Perhaps this is partially to help push the XB1 forward as a "better choice" than the PC for gaming. Perhaps it's just ineptitude on Microsoft's part. Probably it's a bit of both. But either way, I think as my children get older and I start teaching my kids how to code and how to work with computers at a deeper level than launching netflix and playing plants vs. zombies that it'll be primarily with some sort of *nix based system (not Mac OS X though, they've just become overpriced PC's with specialized software). As a matter of fact, my goal is by the time my kids are over 10 they'll know how to write basic C programs and use make along with gcc, and they'll feel as comfortable using terminal as they will using a GUI.

  • Re:Sounds good (Score:4, Interesting)

    by pcolaman (1208838) on Sunday December 15, 2013 @12:46AM (#45692943)

    Valve has already commented that they will be porting all of their engines over to Linux, so I doubt that it'd be long before Portal 2 is offered as a native game in Linux rather than having to play through the streaming service.

  • Re:No not really (Score:4, Interesting)

    by aiadot (3055455) on Sunday December 15, 2013 @07:52AM (#45694155)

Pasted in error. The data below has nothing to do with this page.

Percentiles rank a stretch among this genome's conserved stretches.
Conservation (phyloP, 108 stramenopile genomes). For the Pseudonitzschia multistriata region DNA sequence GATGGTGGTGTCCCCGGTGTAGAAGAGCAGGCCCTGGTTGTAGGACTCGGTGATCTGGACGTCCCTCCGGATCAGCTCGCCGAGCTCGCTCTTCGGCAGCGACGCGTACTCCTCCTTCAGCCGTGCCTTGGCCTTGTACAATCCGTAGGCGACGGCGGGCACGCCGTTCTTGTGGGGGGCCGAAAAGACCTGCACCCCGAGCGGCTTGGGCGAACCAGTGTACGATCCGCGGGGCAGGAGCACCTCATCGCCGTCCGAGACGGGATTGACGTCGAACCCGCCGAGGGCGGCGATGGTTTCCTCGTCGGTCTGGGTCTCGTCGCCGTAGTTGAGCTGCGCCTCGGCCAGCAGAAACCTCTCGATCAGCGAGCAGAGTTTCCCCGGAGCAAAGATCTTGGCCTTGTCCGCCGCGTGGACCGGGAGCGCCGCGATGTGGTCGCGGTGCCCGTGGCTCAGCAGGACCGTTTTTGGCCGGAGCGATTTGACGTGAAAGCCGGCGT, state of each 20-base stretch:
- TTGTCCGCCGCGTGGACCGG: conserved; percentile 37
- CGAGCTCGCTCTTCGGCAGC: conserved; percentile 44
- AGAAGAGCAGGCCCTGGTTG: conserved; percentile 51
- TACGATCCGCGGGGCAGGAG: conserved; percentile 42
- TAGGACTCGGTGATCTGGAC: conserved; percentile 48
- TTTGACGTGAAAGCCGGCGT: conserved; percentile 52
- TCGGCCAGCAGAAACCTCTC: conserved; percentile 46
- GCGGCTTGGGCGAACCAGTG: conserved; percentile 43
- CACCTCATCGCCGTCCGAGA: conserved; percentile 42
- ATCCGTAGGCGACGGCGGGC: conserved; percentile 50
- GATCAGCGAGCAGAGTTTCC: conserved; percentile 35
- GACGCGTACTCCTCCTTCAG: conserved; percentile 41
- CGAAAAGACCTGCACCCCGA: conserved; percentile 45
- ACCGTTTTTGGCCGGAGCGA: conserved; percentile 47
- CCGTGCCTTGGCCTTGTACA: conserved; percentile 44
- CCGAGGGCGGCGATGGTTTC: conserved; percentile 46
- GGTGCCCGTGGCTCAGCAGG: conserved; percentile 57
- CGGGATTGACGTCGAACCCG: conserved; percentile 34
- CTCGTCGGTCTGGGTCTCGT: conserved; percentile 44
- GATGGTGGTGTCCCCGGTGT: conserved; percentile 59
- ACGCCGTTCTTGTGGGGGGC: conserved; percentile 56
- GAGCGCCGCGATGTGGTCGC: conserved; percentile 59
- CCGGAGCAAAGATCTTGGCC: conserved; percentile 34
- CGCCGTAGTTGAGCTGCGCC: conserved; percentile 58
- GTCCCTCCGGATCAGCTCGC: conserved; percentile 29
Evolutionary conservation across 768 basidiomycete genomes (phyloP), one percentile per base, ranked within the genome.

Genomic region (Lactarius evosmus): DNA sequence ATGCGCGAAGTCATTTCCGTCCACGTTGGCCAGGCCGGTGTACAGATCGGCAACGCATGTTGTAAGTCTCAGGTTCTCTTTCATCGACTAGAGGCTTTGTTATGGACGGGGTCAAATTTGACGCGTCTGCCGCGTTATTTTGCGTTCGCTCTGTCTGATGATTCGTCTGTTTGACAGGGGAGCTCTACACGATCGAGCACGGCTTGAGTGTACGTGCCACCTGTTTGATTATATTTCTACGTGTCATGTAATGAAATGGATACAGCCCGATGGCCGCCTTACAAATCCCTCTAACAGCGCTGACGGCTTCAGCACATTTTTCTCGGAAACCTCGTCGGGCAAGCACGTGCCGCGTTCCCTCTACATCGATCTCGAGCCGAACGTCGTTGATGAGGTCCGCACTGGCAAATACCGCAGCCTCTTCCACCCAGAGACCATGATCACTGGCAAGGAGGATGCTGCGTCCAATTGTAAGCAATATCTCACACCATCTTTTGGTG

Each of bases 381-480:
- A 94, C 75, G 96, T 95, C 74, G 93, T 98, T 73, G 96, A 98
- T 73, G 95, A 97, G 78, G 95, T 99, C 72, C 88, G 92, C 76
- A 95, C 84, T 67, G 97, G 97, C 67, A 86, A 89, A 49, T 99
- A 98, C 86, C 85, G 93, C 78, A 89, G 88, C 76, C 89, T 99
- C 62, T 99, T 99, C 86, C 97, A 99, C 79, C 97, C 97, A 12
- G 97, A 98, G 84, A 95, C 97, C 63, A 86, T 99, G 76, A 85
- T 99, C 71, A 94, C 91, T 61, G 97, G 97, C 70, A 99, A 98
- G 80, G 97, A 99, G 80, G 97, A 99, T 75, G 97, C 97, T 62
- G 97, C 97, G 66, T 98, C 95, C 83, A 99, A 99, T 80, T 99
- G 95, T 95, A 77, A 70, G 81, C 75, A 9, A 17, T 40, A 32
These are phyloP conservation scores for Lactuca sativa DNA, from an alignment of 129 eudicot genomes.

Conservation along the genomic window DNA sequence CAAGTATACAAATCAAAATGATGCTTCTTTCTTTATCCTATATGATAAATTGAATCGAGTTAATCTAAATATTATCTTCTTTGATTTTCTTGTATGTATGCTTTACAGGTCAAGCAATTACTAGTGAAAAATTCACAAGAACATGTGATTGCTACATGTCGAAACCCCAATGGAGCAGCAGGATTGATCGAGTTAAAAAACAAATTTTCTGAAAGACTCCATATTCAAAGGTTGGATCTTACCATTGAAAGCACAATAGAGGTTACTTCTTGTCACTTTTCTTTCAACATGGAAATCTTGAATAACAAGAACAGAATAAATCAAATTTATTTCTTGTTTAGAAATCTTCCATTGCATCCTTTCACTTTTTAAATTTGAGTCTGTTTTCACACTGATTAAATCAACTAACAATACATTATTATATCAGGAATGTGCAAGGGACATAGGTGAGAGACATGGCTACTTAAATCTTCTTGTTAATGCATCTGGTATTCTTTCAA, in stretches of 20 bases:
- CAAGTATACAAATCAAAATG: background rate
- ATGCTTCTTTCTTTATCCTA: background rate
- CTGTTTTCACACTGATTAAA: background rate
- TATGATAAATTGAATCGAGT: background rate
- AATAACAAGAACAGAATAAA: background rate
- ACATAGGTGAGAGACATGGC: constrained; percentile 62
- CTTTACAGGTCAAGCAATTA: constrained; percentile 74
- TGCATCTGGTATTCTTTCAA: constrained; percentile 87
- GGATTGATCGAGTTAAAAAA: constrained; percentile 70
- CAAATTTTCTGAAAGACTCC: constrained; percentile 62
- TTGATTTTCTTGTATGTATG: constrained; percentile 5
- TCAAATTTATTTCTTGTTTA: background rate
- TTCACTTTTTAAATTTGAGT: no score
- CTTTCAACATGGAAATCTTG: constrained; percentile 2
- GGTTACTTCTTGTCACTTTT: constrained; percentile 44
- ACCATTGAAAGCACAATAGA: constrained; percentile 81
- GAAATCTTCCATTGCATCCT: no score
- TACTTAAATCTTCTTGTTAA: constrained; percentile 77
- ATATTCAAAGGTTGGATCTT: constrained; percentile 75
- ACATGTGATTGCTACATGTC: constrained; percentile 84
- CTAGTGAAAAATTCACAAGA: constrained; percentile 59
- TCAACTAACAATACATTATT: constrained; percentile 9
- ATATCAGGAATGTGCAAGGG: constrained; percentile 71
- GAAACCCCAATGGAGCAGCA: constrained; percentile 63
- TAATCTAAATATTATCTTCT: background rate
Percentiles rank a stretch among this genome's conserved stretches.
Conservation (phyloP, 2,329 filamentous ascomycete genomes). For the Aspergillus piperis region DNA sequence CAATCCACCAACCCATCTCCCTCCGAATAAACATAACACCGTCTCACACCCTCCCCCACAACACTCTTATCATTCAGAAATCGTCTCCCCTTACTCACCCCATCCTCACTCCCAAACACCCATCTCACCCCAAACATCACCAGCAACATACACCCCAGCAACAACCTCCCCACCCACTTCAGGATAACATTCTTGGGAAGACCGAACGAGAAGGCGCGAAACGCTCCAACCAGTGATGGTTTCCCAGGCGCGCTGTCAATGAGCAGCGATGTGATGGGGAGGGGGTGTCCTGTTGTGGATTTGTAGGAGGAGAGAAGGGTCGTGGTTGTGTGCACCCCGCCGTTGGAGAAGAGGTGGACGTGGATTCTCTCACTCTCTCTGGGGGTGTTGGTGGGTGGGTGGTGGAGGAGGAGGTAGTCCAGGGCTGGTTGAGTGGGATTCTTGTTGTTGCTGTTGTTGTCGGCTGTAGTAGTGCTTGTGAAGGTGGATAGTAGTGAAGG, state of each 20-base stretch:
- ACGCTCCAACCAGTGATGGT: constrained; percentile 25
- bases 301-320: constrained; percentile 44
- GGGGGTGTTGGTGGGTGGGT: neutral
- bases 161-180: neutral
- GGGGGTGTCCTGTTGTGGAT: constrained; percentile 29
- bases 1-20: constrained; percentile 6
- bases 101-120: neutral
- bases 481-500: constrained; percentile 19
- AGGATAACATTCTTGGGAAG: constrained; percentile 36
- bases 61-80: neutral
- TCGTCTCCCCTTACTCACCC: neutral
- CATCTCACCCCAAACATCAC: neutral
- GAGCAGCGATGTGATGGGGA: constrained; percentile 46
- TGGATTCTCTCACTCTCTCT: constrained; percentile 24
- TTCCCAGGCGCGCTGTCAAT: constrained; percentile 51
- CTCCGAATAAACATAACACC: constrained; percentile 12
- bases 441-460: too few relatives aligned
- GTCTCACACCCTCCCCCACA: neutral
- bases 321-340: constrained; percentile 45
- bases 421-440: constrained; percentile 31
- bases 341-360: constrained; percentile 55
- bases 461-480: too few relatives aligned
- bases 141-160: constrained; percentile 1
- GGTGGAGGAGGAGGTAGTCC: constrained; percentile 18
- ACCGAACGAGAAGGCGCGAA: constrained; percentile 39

How many of those 9,000 windows steam games run on the consoles? (BTW it's closer to 3,000 - 3,500 unique windows games - excluding DLC). Somebody that already has a gaming PC (presumably with Steam) isn't the target demographic of this push. Folks who want console level convenience but would be open to saving money buying on Steam are. And what will they see when Steam Machines launch early next year? PS4 169 Total Games released and announced XBONE 77 Total Games released and announced Steam Machine 300+ games already released (and purchasable) *and* more coming soon.

    Technically you are correct when you point out the number of games. But I don't think that doesn't really mean a lot. The PS Vita has over 1300 games available for it on the PSN and look how great its doing. I'd rather buy a platform that has one game I want than a platform with thousands that I don't.